Two days before Cuddy received that text from a friend, Gelman once again posted about the power-posing research, but this time he issued a challenge to Dana Carney. “When people screw up or cheat in their research, what do their collaborators say?” he wondered in the post. For Carney, he wrote, “it was not too late.” Unknown to Cuddy and Gelman, Carney had already linked, in her C.V., to Simmon and Simonsohn’s critique of that first, influential 2010 study, but she hadn’t made the kind of statement or gesture that Gelman expected from Cuddy.
That morning of the troubling text, Cuddy logged onto her computer and discovered that Carney had posted on her website a document (then quickly published on New York magazine’s site) that seemed intended to distance its author forever, in every way, from power posing. “I do not believe that ‘power pose’ effects are real,” she said. Not only had she stopped studying power poses, “I discourage others from studying power poses.”
She listed a number of methodological concerns she had, in retrospect, about the 2010 paper, most of which, Cuddy says, Carney had never raised with her. In an email a few months earlier, Carney had clearly told Cuddy that she thought the study’s data was flimsy, the sample was tiny, the effects were barely there. But Cuddy said she had never received notice that this kind of renunciation was coming. Carney declined to comment for this article, but Nelson, who is in her department, said she was clearly in a tough position, saddled with all the negatives of the work — the hit to her reputation — with none of the upside: the speaking fees and the positive feedback from teary fans who no doubt fuel Cuddy’s conviction in the research.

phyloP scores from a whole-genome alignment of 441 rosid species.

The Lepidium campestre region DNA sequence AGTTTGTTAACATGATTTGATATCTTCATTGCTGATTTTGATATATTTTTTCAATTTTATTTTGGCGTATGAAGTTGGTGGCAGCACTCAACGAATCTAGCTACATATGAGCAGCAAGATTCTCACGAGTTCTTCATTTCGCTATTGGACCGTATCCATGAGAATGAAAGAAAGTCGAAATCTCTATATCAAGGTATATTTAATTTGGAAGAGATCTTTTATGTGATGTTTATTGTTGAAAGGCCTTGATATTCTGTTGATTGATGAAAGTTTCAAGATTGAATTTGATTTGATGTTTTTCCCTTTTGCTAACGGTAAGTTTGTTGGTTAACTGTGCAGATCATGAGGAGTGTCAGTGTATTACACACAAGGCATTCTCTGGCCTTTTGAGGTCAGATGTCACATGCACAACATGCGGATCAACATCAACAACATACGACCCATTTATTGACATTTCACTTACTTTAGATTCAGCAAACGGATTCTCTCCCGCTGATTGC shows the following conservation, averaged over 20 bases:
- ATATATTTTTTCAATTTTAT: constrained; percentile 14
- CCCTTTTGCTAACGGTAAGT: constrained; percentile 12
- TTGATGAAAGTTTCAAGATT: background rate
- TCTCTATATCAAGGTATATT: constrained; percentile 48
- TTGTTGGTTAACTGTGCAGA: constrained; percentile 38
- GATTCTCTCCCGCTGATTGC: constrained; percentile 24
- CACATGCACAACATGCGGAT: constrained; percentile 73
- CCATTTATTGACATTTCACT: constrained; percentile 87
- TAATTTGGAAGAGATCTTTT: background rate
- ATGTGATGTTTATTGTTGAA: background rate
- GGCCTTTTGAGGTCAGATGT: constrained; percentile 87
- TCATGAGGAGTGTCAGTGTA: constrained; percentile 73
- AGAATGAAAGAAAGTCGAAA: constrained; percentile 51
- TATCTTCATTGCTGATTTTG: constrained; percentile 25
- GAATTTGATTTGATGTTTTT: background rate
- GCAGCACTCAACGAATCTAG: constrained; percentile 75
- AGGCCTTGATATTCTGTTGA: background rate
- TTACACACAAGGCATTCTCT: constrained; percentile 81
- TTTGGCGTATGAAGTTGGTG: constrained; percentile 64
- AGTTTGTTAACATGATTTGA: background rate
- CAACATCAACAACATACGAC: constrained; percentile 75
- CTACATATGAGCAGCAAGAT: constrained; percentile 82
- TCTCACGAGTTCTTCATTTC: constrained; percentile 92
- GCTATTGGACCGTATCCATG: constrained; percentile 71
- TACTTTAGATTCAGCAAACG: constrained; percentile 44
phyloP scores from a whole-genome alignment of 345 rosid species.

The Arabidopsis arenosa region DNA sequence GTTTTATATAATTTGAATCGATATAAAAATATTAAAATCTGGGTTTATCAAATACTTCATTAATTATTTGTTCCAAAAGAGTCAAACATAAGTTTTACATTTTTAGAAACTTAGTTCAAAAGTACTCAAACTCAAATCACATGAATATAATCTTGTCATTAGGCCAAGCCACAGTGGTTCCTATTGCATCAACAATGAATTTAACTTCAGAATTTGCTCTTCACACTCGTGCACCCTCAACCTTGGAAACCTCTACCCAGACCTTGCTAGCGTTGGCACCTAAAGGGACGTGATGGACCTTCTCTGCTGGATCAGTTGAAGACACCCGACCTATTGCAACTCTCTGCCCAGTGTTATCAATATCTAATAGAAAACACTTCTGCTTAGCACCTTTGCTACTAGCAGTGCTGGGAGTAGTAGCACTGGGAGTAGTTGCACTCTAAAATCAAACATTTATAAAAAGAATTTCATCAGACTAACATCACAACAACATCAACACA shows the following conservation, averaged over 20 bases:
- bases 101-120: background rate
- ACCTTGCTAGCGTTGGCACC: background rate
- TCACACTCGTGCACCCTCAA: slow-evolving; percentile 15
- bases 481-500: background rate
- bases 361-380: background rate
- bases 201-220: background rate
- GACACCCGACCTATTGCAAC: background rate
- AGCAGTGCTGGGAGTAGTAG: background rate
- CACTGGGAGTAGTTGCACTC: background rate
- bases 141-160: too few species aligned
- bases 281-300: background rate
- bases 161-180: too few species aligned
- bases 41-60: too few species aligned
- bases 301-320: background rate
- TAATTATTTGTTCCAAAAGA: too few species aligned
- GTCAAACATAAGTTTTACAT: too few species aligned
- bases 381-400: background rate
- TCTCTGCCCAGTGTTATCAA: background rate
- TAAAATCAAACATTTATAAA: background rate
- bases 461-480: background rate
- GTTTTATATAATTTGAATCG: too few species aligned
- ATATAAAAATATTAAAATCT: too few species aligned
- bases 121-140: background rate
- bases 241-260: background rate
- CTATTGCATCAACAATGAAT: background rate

For much of the scientific world, Carney’s statement was an act of integrity and bravery. “Whoa! This is how to do it!” tweeted Michael Inzlicht, a professor of psychology and neuroscience at the University of Toronto who had eloquently written about his own crisis of confidence about his field of research, ego depletion.
To Cuddy, Carney’s post seemed so sweeping as to be vague, self-abnegating. Even Simonsohn, who made clear his support for Carney’s decision, thought the letter had a strangely unscientific vehemence to it. “If I do a bad job proving there’s a ninth planet, I probably shouldn’t say there’s a ninth planet,” he says. “But I shouldn’t say there is no ninth planet, either. You should just ignore the bad study and go back to base line.”